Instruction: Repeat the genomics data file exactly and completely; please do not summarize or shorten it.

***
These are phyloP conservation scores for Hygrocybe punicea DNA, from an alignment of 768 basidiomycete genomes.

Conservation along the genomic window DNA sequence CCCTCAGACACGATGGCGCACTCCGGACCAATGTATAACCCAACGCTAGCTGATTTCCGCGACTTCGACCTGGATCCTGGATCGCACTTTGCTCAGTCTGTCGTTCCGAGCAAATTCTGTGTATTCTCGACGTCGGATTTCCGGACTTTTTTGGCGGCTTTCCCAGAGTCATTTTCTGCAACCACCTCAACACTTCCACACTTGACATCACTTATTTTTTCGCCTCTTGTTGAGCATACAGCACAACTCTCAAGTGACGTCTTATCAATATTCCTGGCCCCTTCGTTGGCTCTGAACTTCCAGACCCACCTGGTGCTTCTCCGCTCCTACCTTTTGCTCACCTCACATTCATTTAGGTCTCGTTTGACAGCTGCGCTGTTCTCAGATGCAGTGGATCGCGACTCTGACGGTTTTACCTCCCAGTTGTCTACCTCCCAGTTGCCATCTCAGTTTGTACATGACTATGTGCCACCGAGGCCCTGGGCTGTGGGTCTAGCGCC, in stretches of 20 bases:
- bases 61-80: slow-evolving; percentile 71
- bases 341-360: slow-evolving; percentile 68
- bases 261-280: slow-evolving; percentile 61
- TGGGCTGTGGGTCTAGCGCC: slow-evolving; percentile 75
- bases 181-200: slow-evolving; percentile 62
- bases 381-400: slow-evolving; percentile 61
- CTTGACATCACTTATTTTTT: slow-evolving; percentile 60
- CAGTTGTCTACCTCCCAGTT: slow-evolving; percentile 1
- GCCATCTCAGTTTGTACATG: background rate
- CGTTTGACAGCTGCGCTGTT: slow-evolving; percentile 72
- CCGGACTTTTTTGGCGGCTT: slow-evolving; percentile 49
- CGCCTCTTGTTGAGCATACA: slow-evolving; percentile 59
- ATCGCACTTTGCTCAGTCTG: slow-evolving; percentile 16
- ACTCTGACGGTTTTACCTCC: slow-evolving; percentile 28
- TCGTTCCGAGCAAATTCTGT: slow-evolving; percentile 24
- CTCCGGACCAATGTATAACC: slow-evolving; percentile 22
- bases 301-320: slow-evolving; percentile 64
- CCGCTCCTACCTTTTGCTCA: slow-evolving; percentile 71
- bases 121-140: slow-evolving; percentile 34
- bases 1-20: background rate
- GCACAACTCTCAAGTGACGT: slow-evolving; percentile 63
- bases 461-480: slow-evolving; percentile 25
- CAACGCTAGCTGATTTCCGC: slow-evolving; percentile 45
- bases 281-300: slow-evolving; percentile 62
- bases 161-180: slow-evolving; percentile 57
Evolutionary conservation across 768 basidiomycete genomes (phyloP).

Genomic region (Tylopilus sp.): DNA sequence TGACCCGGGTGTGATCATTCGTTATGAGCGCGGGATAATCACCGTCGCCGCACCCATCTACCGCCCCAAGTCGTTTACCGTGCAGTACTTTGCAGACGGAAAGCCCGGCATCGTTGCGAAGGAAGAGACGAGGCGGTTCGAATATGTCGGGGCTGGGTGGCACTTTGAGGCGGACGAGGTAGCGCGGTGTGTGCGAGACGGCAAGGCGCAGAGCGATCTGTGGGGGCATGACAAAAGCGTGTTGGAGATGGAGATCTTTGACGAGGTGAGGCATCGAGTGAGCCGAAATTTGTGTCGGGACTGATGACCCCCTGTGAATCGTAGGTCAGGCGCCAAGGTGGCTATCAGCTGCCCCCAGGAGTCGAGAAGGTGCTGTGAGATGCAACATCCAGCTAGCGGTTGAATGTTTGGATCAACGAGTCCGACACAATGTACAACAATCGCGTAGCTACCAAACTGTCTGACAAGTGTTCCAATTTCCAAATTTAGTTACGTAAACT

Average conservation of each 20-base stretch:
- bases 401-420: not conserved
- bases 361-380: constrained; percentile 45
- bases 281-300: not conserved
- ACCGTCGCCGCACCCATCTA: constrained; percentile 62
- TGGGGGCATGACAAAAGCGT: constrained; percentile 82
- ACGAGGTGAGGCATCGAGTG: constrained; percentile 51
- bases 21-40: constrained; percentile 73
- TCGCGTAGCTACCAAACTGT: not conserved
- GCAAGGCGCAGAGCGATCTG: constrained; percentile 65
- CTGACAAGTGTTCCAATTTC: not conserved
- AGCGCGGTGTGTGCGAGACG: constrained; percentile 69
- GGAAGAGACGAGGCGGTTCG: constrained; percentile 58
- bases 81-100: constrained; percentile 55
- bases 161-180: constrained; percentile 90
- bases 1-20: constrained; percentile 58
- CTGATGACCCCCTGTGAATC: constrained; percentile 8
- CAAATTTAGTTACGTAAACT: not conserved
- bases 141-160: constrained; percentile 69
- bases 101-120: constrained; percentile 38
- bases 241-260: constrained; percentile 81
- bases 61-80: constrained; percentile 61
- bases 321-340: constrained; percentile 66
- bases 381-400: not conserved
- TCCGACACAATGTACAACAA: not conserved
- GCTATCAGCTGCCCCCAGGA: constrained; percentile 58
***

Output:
These are phyloP conservation scores for Hygrocybe punicea DNA, from an alignment of 768 basidiomycete genomes.

Conservation along the genomic window DNA sequence CCCTCAGACACGATGGCGCACTCCGGACCAATGTATAACCCAACGCTAGCTGATTTCCGCGACTTCGACCTGGATCCTGGATCGCACTTTGCTCAGTCTGTCGTTCCGAGCAAATTCTGTGTATTCTCGACGTCGGATTTCCGGACTTTTTTGGCGGCTTTCCCAGAGTCATTTTCTGCAACCACCTCAACACTTCCACACTTGACATCACTTATTTTTTCGCCTCTTGTTGAGCATACAGCACAACTCTCAAGTGACGTCTTATCAATATTCCTGGCCCCTTCGTTGGCTCTGAACTTCCAGACCCACCTGGTGCTTCTCCGCTCCTACCTTTTGCTCACCTCACATTCATTTAGGTCTCGTTTGACAGCTGCGCTGTTCTCAGATGCAGTGGATCGCGACTCTGACGGTTTTACCTCCCAGTTGTCTACCTCCCAGTTGCCATCTCAGTTTGTACATGACTATGTGCCACCGAGGCCCTGGGCTGTGGGTCTAGCGCC, in stretches of 20 bases:
- bases 61-80: slow-evolving; percentile 71
- bases 341-360: slow-evolving; percentile 68
- bases 261-280: slow-evolving; percentile 61
- TGGGCTGTGGGTCTAGCGCC: slow-evolving; percentile 75
- bases 181-200: slow-evolving; percentile 62
- bases 381-400: slow-evolving; percentile 61
- CTTGACATCACTTATTTTTT: slow-evolving; percentile 60
- CAGTTGTCTACCTCCCAGTT: slow-evolving; percentile 1
- GCCATCTCAGTTTGTACATG: background rate
- CGTTTGACAGCTGCGCTGTT: slow-evolving; percentile 72
- CCGGACTTTTTTGGCGGCTT: slow-evolving; percentile 49
- CGCCTCTTGTTGAGCATACA: slow-evolving; percentile 59
- ATCGCACTTTGCTCAGTCTG: slow-evolving; percentile 16
- ACTCTGACGGTTTTACCTCC: slow-evolving; percentile 28
- TCGTTCCGAGCAAATTCTGT: slow-evolving; percentile 24
- CTCCGGACCAATGTATAACC: slow-evolving; percentile 22
- bases 301-320: slow-evolving; percentile 64
- CCGCTCCTACCTTTTGCTCA: slow-evolving; percentile 71
- bases 121-140: slow-evolving; percentile 34
- bases 1-20: background rate
- GCACAACTCTCAAGTGACGT: slow-evolving; percentile 63
- bases 461-480: slow-evolving; percentile 25
- CAACGCTAGCTGATTTCCGC: slow-evolving; percentile 45
- bases 281-300: slow-evolving; percentile 62
- bases 161-180: slow-evolving; percentile 57
Evolutionary conservation across 768 basidiomycete genomes (phyloP).

Genomic region (Tylopilus sp.): DNA sequence TGACCCGGGTGTGATCATTCGTTATGAGCGCGGGATAATCACCGTCGCCGCACCCATCTACCGCCCCAAGTCGTTTACCGTGCAGTACTTTGCAGACGGAAAGCCCGGCATCGTTGCGAAGGAAGAGACGAGGCGGTTCGAATATGTCGGGGCTGGGTGGCACTTTGAGGCGGACGAGGTAGCGCGGTGTGTGCGAGACGGCAAGGCGCAGAGCGATCTGTGGGGGCATGACAAAAGCGTGTTGGAGATGGAGATCTTTGACGAGGTGAGGCATCGAGTGAGCCGAAATTTGTGTCGGGACTGATGACCCCCTGTGAATCGTAGGTCAGGCGCCAAGGTGGCTATCAGCTGCCCCCAGGAGTCGAGAAGGTGCTGTGAGATGCAACATCCAGCTAGCGGTTGAATGTTTGGATCAACGAGTCCGACACAATGTACAACAATCGCGTAGCTACCAAACTGTCTGACAAGTGTTCCAATTTCCAAATTTAGTTACGTAAACT

Average conservation of each 20-base stretch:
- bases 401-420: not conserved
- bases 361-380: constrained; percentile 45
- bases 281-300: not conserved
- ACCGTCGCCGCACCCATCTA: constrained; percentile 62
- TGGGGGCATGACAAAAGCGT: constrained; percentile 82
- ACGAGGTGAGGCATCGAGTG: constrained; percentile 51
- bases 21-40: constrained; percentile 73
- TCGCGTAGCTACCAAACTGT: not conserved
- GCAAGGCGCAGAGCGATCTG: constrained; percentile 65
- CTGACAAGTGTTCCAATTTC: not conserved
- AGCGCGGTGTGTGCGAGACG: constrained; percentile 69
- GGAAGAGACGAGGCGGTTCG: constrained; percentile 58
- bases 81-100: constrained; percentile 55
- bases 161-180: constrained; percentile 90
- bases 1-20: constrained; percentile 58
- CTGATGACCCCCTGTGAATC: constrained; percentile 8
- CAAATTTAGTTACGTAAACT: not conserved
- bases 141-160: constrained; percentile 69
- bases 101-120: constrained; percentile 38
- bases 241-260: constrained; percentile 81
- bases 61-80: constrained; percentile 61
- bases 321-340: constrained; percentile 66
- bases 381-400: not conserved
- TCCGACACAATGTACAACAA: not conserved
- GCTATCAGCTGCCCCCAGGA: constrained; percentile 58